I've had my share of ginned-up controversies over the years, from making it to Fox News in 2011 for suggesting philosophical attention is due the question when violence is justified, to being blasted in the National Review in 2004 for eviscerating an incompetent Harvard Law Review article, to the attempt to take down the PGR in 2014 because I sent cranky e-mails to miscreants.
But I seem to have really crossed a line now: I suggested that Soundgarden was the best rock band of the 1990s.
I've gotten an astonishing number of angry e-mails about this, and now the crowd has mobilized against me:
We, the undersigned, are compelled to speak out against the marginalizinggrunge-centric remark posted on your blog on May 18th -- not least because Leiter Reports is the most widely read philosophy blog, with a readership including countless vulnerable early career scholars, many of whom sacrificed a life in rock n' roll in order to contribute to the profession. How are such scholars supposed to react to the blanket, unqualified announcement by "the most powerful person in academic philosophy" that Soundgarden was the greatest band of the 1990s? Consider that a typical applicant for a junior faculty position today might have only been born in 1990 and not have had the experience of being aware of the rock music of the 1990s as it was being made. Consider, as well, that many young scholars will be alert enough to recognize, from your weekend posts, your expertise in the history of rock music and yet too historically muddled to suspect that it does not extend so seamlessly into more recent decades. Should a fan of Bikini Kill, Boredoms, Free Kitten, Fugazi, Helmet, the Jesus Lizard, the Pixies, Rodan, Shellac, Sun O))), Thrones, or Unwound think twice now before betraying their "inferior" musical tastes? Or is it even riskier to try to play along? Imagine inviting friends to an APA afterparty listening session of Screaming Trees only to find out that those overseeing their tenure cases consider it "the wrong kind of grunge."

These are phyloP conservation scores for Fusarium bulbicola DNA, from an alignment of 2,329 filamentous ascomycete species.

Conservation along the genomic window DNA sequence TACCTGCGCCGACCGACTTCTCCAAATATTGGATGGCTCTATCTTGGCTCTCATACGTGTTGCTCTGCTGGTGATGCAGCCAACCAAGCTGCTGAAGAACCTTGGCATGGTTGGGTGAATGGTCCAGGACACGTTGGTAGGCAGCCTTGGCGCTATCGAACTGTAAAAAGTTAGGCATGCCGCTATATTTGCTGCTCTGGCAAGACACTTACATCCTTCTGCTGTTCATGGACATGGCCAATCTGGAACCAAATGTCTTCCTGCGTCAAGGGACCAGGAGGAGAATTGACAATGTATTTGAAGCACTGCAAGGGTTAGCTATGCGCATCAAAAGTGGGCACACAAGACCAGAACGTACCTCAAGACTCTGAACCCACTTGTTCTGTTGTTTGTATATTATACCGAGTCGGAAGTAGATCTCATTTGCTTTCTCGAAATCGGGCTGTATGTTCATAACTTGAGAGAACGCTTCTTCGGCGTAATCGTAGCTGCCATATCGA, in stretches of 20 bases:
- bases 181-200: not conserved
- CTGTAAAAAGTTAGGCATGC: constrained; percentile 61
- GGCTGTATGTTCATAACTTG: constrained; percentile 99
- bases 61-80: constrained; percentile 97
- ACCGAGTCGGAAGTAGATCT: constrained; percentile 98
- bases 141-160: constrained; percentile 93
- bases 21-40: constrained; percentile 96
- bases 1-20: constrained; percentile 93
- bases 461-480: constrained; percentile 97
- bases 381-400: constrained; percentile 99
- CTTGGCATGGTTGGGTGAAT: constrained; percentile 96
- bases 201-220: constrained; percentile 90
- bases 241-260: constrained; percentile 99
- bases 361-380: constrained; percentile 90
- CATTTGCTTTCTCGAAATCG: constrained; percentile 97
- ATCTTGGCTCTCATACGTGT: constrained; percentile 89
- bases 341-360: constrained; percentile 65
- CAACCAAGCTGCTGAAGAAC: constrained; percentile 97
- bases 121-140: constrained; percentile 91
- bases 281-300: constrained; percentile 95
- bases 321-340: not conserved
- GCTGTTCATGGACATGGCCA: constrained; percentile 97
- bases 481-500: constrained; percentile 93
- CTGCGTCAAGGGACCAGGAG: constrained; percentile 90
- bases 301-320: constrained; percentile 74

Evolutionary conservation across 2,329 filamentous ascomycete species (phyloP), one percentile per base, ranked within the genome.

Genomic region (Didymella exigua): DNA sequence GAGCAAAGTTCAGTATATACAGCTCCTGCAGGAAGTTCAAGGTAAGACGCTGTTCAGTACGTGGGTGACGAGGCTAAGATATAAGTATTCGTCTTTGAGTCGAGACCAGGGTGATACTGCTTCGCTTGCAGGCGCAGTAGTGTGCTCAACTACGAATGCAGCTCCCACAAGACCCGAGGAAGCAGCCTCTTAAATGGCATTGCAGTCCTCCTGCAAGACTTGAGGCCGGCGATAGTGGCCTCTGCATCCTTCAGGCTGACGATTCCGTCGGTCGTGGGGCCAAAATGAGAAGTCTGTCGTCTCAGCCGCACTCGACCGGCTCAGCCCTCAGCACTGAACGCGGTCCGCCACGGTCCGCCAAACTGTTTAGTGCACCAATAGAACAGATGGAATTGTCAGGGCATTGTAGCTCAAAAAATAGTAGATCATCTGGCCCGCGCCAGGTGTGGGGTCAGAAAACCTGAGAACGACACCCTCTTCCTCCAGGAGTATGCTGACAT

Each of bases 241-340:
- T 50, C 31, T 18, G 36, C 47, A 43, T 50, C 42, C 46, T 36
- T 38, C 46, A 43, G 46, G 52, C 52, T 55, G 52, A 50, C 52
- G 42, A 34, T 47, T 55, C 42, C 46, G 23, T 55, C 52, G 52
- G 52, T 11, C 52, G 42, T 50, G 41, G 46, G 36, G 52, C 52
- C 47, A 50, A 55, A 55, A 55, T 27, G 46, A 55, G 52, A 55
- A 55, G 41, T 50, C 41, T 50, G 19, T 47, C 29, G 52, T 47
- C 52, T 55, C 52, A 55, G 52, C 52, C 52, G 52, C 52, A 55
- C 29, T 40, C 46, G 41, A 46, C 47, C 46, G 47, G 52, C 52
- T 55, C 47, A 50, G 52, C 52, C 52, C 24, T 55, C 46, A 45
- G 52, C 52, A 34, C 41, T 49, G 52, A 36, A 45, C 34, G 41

You should know that your words do actual damage. For many mid-career scholars, being caught up in the grunge explosion was a thrill that quickly devolved into embarrassment. For them, Soundgarden and its associated acts are so interwoven with the whole wretched life-stage of looking over one's shoulder to see what the cool kids are up to that it is impossible to evaluate on its own merits. How is one even to take your remark? "The greatest rock band of the 90s was Soundgarden-before-they-were-cool?" That would have been a band from the 80s. Behold, even as we try to sort out the meaning of your proclamation we are confronted by the darkest parts of our souls!
Obviously your privileged position, pompous sense of expertise, and studied attempt to empower rock n' roll philosophers has blinded you to your noise- and punk-phobia. Perhaps you simply will never understand how patronizing this sort of "outreach" is, and how suffocating is the atmosphere of repression and fear your "free speech" creates!
Signatures not included. There are just too many, and we prefer anonymity anyway!
I abjectly apologize for the harm caused, and promise to wear a hair shirt every time I listen to Soundgarden from now on. May the mob take pity on me.
(My thanks to philosopher Curtis Franks [Notre Dame] for bringing this to my attention.)